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Like most people, it doesn’t take long for Cheryl Foster and Vicki Condie MacTavish to remember where they were the morning of September 11, 2001.
Foster was in the Maternity Ward at Auburn Community Hospital, coaching Cayuga Community College students through their latest clinical assignment. MacTavish was arriving at the Auburn Campus, only to find students and faculty crowded around the TV then located in the lobby.
Just three weeks later, the pair were in a unit treating burn victims in a Staten Island hospital, consoling families and hearing stories of loved ones who died in the attack. They were there for 12 days.
“There were so many heart-wrenching moments. One widow played me the voicemail left by her husband from the World Trade Center. She said she listened to it hundreds of times, that it was the only thing she had left of him,” said Foster. “There were messages on walls from families, pictures of a baby born just after 9/11 whose father died. It was heart-shattering to read the messages – one moment just changed their lives.”
The decision to volunteer following the attack came in a matter of days for Foster and MacTavish. Though never having volunteered before with the Red Cross, they negotiated an opportunity to complete the standard six-month training in just three days.
They arrived in New York City on October 2, and found a changed city still shrouded in the dust from the attacks.
“All you could see was this dark dust as you walked around, and this was two weeks after the attack,” said MacTavish. “I remember being concerned about the long-term impacts of breathing in the dust for people who were exposed to it for a prolonged period of time. I still think about it.”
Foster and MacTavish were assigned to units treating burn victims on Staten Island. Despite their medical backgrounds – Foster was a Cayuga Nursing professor in 2001 and MacTavish was then the director of the College’s Nursing program — they weren’t assigned to provide hands-on care for patients.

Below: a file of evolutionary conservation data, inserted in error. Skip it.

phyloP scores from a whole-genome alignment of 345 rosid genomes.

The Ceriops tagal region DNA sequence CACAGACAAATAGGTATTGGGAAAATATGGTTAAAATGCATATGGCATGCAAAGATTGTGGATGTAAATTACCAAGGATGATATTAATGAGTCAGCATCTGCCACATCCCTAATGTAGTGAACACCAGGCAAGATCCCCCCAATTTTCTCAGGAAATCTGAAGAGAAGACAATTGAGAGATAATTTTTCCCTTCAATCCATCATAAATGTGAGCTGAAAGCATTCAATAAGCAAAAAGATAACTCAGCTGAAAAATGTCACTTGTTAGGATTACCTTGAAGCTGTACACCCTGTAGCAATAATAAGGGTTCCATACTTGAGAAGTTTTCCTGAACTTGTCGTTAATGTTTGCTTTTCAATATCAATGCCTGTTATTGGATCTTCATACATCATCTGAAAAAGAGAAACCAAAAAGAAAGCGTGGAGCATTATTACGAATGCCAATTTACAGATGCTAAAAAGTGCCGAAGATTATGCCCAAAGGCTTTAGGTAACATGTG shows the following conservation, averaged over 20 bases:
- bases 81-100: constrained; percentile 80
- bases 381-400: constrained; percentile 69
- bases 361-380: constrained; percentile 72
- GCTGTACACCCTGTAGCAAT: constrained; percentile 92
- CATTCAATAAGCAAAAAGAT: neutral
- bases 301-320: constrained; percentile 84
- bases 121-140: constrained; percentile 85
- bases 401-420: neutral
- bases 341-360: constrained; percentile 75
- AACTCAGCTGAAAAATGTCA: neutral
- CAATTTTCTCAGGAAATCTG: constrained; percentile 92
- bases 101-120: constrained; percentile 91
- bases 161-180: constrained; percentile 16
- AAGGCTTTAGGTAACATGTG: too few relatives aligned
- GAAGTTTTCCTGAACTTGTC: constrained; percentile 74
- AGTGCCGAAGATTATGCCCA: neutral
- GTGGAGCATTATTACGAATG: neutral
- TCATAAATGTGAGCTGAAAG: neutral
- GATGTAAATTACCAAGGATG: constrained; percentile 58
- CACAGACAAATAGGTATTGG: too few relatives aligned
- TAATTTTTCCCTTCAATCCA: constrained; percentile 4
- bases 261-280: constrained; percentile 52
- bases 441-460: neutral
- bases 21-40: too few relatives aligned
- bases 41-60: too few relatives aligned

Instead, they were there for victims’ families, each assigned a set number of patients whose families needed support. MacTavish was assigned the families of nine patients, and Foster was assigned the families of six.
Few, if any, of the patients were expected to survive because of the severity of their injuries, said MacTavish.
“We would visit each day, stay with the families, help them complete vouchers with the Red Cross. Sometimes, just being there to listen,” said MacTavish. “We went to different hospitals, and I remember being amazed at the courage and stamina of the burn patients. Their resiliency was amazing.”
Several in MacTavish’s group ended up surviving their injuries. The patients in Foster’s group all passed away by the end of October.
From October 2 to October 14, they spent each day at hospitals with patients’ families. The work was devastating, from explaining medical treatment to helping hold a newborn baby near the patient’s ear so they could hear the baby cry.
It also meant counseling some families through the steps of planning a funeral, even if the deceased’s remains had not yet been recovered.
“Being a nurse is about being prepared, but it’s also about understanding and using life experience to help others. Obviously, this was something different because we hadn’t seen anything like this. You had to be a good listener. You were hearing horrific stories,” said Foster.
The nature of the volunteer assignment – 12 days with the families, before another set of volunteers arrived to work with and support the same families – made it difficult, if not impossible, to stay in touch with the people they helped. But the stories told by the families, and the devastation Foster and MacTavish witnessed first-hand in the city, are what they remember most from their time volunteering.
With the 20th anniversary of 9/11 at hand, Foster and MacTavish were thankful they were able to support families following the attacks. They remembered the families they helped as good people whose lives were suddenly, irrevocably changed in a way that didn’t allow them to say goodbye to their loved ones.
“The people we worked with were so genuine, and just devastated. I’m sure every anniversary opens their wounds up,” said Foster. “I can’t believe it’s been 20 years. It doesn’t seem possible.”